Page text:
void resetVars(void) {
    t0=t1=0;
}

void ts(void) {
    Serial.print(t0);
    Serial.print(" ");
    Serial.println(t1);
}

void setup(void) {
    initBitlash(57600); // must be first to initialize serial port

    addBitlashFunction("re", (bitlash_function) resetVars);

    addBitlashFunction("ts", (bitlash_function) ts);

    attachInterrupt(digitalPinToInterrupt(4), int4, RISING);
    attachInterrupt(digitalPinToInterrupt(5), int5, RISING);
}

void loop(void) {
    runBitlash();
}


In order to test how long processing of the (short) interrupt service routines (ISR) takes I did connect the laser sensor with both pins, D4 and D5. I did that because I read this:
https://www.arduino.cc/en/Reference/AttachInterrupt
Quote
If your sketch uses multiple ISRs, only one can run at a time, other interrupts will be executed after the current one finishes ...
This is a sample session, did light the sensor 3 times (and triggered RISING):
Code: [Select]
bitlash here! v2.0 (c) 2013 Bill Roy -type HELP- 1000 bytes free
> ts
0 0
> ts
4840 4877
> ts
83440 83477
> ts
49048 49085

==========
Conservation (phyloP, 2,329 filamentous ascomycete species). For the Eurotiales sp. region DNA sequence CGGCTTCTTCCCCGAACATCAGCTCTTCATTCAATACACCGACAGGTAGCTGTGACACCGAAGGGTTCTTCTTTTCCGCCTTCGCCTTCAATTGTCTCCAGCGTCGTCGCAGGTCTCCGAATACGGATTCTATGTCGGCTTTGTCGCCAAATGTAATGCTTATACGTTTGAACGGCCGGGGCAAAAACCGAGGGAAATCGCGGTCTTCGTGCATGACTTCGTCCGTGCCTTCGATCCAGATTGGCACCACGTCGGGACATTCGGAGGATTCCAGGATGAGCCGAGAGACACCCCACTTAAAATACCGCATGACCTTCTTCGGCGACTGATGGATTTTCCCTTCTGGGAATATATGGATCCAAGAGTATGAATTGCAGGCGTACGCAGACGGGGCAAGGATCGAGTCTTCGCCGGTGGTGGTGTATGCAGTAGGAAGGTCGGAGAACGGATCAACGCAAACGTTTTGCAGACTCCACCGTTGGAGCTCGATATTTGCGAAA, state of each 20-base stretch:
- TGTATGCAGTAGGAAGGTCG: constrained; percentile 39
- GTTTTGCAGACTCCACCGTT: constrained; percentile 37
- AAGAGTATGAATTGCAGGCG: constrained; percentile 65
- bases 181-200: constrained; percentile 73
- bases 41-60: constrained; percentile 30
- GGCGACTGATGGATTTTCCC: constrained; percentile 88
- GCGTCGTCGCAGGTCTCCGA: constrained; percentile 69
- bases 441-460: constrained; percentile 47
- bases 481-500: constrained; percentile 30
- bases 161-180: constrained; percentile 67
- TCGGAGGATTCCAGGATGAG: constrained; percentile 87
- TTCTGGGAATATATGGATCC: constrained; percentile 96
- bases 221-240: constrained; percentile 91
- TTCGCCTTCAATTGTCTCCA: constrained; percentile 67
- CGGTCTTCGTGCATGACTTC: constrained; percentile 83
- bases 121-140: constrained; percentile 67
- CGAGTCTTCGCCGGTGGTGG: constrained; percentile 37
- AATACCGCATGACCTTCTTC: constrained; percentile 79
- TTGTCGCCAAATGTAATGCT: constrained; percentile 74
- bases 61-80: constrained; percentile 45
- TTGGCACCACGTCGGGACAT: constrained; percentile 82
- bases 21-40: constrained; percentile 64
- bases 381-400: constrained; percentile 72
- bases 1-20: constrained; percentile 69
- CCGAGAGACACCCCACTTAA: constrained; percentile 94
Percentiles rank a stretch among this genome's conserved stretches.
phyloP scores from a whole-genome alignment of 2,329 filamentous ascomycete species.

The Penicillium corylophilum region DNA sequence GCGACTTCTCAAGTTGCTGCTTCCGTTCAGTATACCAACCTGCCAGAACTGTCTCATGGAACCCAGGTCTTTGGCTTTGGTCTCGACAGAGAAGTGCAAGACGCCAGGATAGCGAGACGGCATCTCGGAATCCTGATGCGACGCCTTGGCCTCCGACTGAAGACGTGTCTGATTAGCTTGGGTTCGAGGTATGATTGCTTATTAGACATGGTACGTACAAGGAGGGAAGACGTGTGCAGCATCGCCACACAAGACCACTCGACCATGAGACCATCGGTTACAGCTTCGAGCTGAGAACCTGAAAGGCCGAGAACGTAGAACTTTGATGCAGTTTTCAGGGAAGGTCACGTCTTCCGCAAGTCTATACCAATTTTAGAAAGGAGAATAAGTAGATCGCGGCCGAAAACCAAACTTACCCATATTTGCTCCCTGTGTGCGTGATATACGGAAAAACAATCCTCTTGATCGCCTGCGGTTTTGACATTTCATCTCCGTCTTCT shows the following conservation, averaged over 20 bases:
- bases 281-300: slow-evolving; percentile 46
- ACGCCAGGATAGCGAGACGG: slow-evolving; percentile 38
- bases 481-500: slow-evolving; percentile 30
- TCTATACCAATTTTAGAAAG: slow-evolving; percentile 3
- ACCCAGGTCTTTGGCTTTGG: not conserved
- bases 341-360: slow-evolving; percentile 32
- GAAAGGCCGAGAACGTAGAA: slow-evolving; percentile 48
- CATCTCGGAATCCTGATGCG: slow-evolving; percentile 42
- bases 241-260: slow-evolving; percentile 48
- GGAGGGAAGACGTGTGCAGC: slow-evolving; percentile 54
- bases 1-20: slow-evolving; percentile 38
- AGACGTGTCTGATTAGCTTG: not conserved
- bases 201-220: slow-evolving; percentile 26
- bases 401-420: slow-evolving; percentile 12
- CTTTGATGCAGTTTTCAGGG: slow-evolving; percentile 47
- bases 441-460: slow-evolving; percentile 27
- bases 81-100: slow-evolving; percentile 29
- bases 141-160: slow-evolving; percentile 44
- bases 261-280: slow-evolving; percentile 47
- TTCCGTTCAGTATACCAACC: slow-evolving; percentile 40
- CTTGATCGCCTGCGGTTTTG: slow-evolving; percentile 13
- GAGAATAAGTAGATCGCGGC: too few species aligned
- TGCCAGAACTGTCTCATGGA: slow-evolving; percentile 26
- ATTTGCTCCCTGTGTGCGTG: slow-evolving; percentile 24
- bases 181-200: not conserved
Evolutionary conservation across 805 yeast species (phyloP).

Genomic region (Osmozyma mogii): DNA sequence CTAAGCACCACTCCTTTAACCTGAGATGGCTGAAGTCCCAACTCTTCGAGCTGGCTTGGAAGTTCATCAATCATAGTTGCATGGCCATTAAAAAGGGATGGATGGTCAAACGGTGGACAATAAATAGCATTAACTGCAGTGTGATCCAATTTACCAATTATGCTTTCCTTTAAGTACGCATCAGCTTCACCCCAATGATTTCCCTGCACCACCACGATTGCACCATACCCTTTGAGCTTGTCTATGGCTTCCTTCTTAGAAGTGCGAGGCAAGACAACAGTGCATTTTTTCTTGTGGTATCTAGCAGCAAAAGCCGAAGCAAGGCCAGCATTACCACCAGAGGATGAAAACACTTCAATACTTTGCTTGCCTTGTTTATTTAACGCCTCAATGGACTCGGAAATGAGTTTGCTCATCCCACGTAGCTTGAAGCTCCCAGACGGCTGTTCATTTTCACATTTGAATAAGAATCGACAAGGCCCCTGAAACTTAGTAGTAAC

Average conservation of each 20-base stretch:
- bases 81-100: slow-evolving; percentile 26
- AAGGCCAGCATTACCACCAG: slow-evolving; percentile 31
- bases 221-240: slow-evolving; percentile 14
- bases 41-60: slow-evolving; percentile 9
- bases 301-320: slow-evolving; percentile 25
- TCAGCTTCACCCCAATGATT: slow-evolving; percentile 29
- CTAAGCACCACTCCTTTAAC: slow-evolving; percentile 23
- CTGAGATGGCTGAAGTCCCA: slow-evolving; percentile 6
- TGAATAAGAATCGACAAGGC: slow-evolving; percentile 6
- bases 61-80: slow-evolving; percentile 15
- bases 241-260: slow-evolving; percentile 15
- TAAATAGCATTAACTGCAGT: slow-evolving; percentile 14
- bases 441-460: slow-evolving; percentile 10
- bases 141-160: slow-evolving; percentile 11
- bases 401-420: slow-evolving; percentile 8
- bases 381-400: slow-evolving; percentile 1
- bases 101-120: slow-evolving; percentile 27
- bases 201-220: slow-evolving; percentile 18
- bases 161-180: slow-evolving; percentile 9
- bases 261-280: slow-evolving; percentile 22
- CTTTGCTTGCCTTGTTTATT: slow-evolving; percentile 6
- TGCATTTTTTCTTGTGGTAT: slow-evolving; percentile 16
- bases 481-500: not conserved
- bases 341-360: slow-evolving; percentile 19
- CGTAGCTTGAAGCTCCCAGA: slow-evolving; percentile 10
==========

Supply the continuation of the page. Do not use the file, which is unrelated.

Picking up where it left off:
>


Regardless of the implications for my two laser sensor measurement plan having measured 37 clock cycles for ISR is nice.

So this is not gonna work in our living room with 14m, because the (first) ISR needs 37 Arduino clock cycles (consistently). The laser beam would need to travel a distance longer than 1000/84*37/3.3=133.5m. Looking at the laser beam after 14m at the kitchen door in photo above (with shadow of laser sensor) we can see that it is not a small beam anymore but is much wider. Not sure whether adding another mirror at kitchen door and making beam travel 14m 10 times will leave enough light for the laser sensor to trigger (after 140m).

Next I will send beam with Due (level shifter needed) and work with single laser sensor.
Will try to determine laser startup time by multiple measurements (14m, 12m, 10m, ..., 2m).

Hermann.
https://forum.arduino.cc/index.php?topic=462107.msg3236016#msg3236016
http://stamm-wilbrandt.de/en/Raspberry_camera.html